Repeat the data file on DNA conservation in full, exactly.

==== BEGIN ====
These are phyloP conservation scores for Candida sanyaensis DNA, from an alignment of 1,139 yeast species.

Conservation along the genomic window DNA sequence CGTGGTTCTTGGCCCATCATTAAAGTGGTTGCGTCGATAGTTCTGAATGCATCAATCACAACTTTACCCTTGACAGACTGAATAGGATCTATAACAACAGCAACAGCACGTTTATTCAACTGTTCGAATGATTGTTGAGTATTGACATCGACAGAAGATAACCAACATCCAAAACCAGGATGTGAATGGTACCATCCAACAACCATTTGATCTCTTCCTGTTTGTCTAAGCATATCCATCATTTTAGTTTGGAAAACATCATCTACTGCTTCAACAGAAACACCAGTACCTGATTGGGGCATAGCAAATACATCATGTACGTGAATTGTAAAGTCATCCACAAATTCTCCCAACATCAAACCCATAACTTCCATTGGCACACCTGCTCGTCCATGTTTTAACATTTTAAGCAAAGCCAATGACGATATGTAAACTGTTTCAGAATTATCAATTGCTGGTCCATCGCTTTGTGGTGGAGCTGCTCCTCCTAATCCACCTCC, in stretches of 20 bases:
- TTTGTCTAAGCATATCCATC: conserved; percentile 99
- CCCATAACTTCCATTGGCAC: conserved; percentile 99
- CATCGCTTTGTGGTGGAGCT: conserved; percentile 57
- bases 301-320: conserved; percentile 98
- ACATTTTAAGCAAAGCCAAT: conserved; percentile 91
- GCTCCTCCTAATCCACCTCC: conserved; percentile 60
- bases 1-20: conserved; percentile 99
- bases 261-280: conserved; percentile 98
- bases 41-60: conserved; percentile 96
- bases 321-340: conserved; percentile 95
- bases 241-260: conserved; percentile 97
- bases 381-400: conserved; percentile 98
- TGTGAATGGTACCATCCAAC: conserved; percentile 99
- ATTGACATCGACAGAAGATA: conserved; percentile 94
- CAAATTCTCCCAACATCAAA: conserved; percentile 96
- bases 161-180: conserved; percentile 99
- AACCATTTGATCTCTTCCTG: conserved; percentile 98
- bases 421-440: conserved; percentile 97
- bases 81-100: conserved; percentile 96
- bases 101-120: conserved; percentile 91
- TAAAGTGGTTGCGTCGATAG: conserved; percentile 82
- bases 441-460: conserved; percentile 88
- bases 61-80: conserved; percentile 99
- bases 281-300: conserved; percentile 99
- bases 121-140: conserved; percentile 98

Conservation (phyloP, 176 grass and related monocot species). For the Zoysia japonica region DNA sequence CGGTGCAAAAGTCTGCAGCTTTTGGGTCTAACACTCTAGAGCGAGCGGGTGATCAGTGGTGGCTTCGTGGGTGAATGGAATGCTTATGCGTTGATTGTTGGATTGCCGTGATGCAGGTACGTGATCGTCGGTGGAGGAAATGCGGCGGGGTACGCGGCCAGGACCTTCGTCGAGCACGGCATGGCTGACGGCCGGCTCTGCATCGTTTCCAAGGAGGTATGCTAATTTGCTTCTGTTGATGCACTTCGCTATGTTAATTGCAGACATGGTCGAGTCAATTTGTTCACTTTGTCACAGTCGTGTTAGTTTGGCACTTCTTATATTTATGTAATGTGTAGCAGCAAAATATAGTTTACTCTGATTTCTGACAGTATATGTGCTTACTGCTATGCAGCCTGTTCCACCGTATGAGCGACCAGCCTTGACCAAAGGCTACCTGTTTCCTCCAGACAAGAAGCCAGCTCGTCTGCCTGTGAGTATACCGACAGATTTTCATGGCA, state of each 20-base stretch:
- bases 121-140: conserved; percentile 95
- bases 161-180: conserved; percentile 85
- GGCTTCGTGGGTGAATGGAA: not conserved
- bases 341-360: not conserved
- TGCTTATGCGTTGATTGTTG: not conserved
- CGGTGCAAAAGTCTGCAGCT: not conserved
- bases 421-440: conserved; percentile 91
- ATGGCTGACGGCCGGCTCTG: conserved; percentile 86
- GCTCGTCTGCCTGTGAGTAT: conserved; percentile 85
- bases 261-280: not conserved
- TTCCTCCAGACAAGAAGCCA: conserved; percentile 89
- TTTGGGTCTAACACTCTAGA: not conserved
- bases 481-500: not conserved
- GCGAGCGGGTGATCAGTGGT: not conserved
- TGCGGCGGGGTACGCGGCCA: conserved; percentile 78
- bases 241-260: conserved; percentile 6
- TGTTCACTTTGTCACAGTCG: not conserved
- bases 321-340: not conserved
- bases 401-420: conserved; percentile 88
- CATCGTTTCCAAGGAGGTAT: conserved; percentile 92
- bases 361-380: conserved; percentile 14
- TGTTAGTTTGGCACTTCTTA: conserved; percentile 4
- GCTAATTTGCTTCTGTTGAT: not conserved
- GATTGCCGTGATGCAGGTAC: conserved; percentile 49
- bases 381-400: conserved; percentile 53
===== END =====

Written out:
These are phyloP conservation scores for Candida sanyaensis DNA, from an alignment of 1,139 yeast species.

Conservation along the genomic window DNA sequence CGTGGTTCTTGGCCCATCATTAAAGTGGTTGCGTCGATAGTTCTGAATGCATCAATCACAACTTTACCCTTGACAGACTGAATAGGATCTATAACAACAGCAACAGCACGTTTATTCAACTGTTCGAATGATTGTTGAGTATTGACATCGACAGAAGATAACCAACATCCAAAACCAGGATGTGAATGGTACCATCCAACAACCATTTGATCTCTTCCTGTTTGTCTAAGCATATCCATCATTTTAGTTTGGAAAACATCATCTACTGCTTCAACAGAAACACCAGTACCTGATTGGGGCATAGCAAATACATCATGTACGTGAATTGTAAAGTCATCCACAAATTCTCCCAACATCAAACCCATAACTTCCATTGGCACACCTGCTCGTCCATGTTTTAACATTTTAAGCAAAGCCAATGACGATATGTAAACTGTTTCAGAATTATCAATTGCTGGTCCATCGCTTTGTGGTGGAGCTGCTCCTCCTAATCCACCTCC, in stretches of 20 bases:
- TTTGTCTAAGCATATCCATC: conserved; percentile 99
- CCCATAACTTCCATTGGCAC: conserved; percentile 99
- CATCGCTTTGTGGTGGAGCT: conserved; percentile 57
- bases 301-320: conserved; percentile 98
- ACATTTTAAGCAAAGCCAAT: conserved; percentile 91
- GCTCCTCCTAATCCACCTCC: conserved; percentile 60
- bases 1-20: conserved; percentile 99
- bases 261-280: conserved; percentile 98
- bases 41-60: conserved; percentile 96
- bases 321-340: conserved; percentile 95
- bases 241-260: conserved; percentile 97
- bases 381-400: conserved; percentile 98
- TGTGAATGGTACCATCCAAC: conserved; percentile 99
- ATTGACATCGACAGAAGATA: conserved; percentile 94
- CAAATTCTCCCAACATCAAA: conserved; percentile 96
- bases 161-180: conserved; percentile 99
- AACCATTTGATCTCTTCCTG: conserved; percentile 98
- bases 421-440: conserved; percentile 97
- bases 81-100: conserved; percentile 96
- bases 101-120: conserved; percentile 91
- TAAAGTGGTTGCGTCGATAG: conserved; percentile 82
- bases 441-460: conserved; percentile 88
- bases 61-80: conserved; percentile 99
- bases 281-300: conserved; percentile 99
- bases 121-140: conserved; percentile 98

Conservation (phyloP, 176 grass and related monocot species). For the Zoysia japonica region DNA sequence CGGTGCAAAAGTCTGCAGCTTTTGGGTCTAACACTCTAGAGCGAGCGGGTGATCAGTGGTGGCTTCGTGGGTGAATGGAATGCTTATGCGTTGATTGTTGGATTGCCGTGATGCAGGTACGTGATCGTCGGTGGAGGAAATGCGGCGGGGTACGCGGCCAGGACCTTCGTCGAGCACGGCATGGCTGACGGCCGGCTCTGCATCGTTTCCAAGGAGGTATGCTAATTTGCTTCTGTTGATGCACTTCGCTATGTTAATTGCAGACATGGTCGAGTCAATTTGTTCACTTTGTCACAGTCGTGTTAGTTTGGCACTTCTTATATTTATGTAATGTGTAGCAGCAAAATATAGTTTACTCTGATTTCTGACAGTATATGTGCTTACTGCTATGCAGCCTGTTCCACCGTATGAGCGACCAGCCTTGACCAAAGGCTACCTGTTTCCTCCAGACAAGAAGCCAGCTCGTCTGCCTGTGAGTATACCGACAGATTTTCATGGCA, state of each 20-base stretch:
- bases 121-140: conserved; percentile 95
- bases 161-180: conserved; percentile 85
- GGCTTCGTGGGTGAATGGAA: not conserved
- bases 341-360: not conserved
- TGCTTATGCGTTGATTGTTG: not conserved
- CGGTGCAAAAGTCTGCAGCT: not conserved
- bases 421-440: conserved; percentile 91
- ATGGCTGACGGCCGGCTCTG: conserved; percentile 86
- GCTCGTCTGCCTGTGAGTAT: conserved; percentile 85
- bases 261-280: not conserved
- TTCCTCCAGACAAGAAGCCA: conserved; percentile 89
- TTTGGGTCTAACACTCTAGA: not conserved
- bases 481-500: not conserved
- GCGAGCGGGTGATCAGTGGT: not conserved
- TGCGGCGGGGTACGCGGCCA: conserved; percentile 78
- bases 241-260: conserved; percentile 6
- TGTTCACTTTGTCACAGTCG: not conserved
- bases 321-340: not conserved
- bases 401-420: conserved; percentile 88
- CATCGTTTCCAAGGAGGTAT: conserved; percentile 92
- bases 361-380: conserved; percentile 14
- TGTTAGTTTGGCACTTCTTA: conserved; percentile 4
- GCTAATTTGCTTCTGTTGAT: not conserved
- GATTGCCGTGATGCAGGTAC: conserved; percentile 49
- bases 381-400: conserved; percentile 53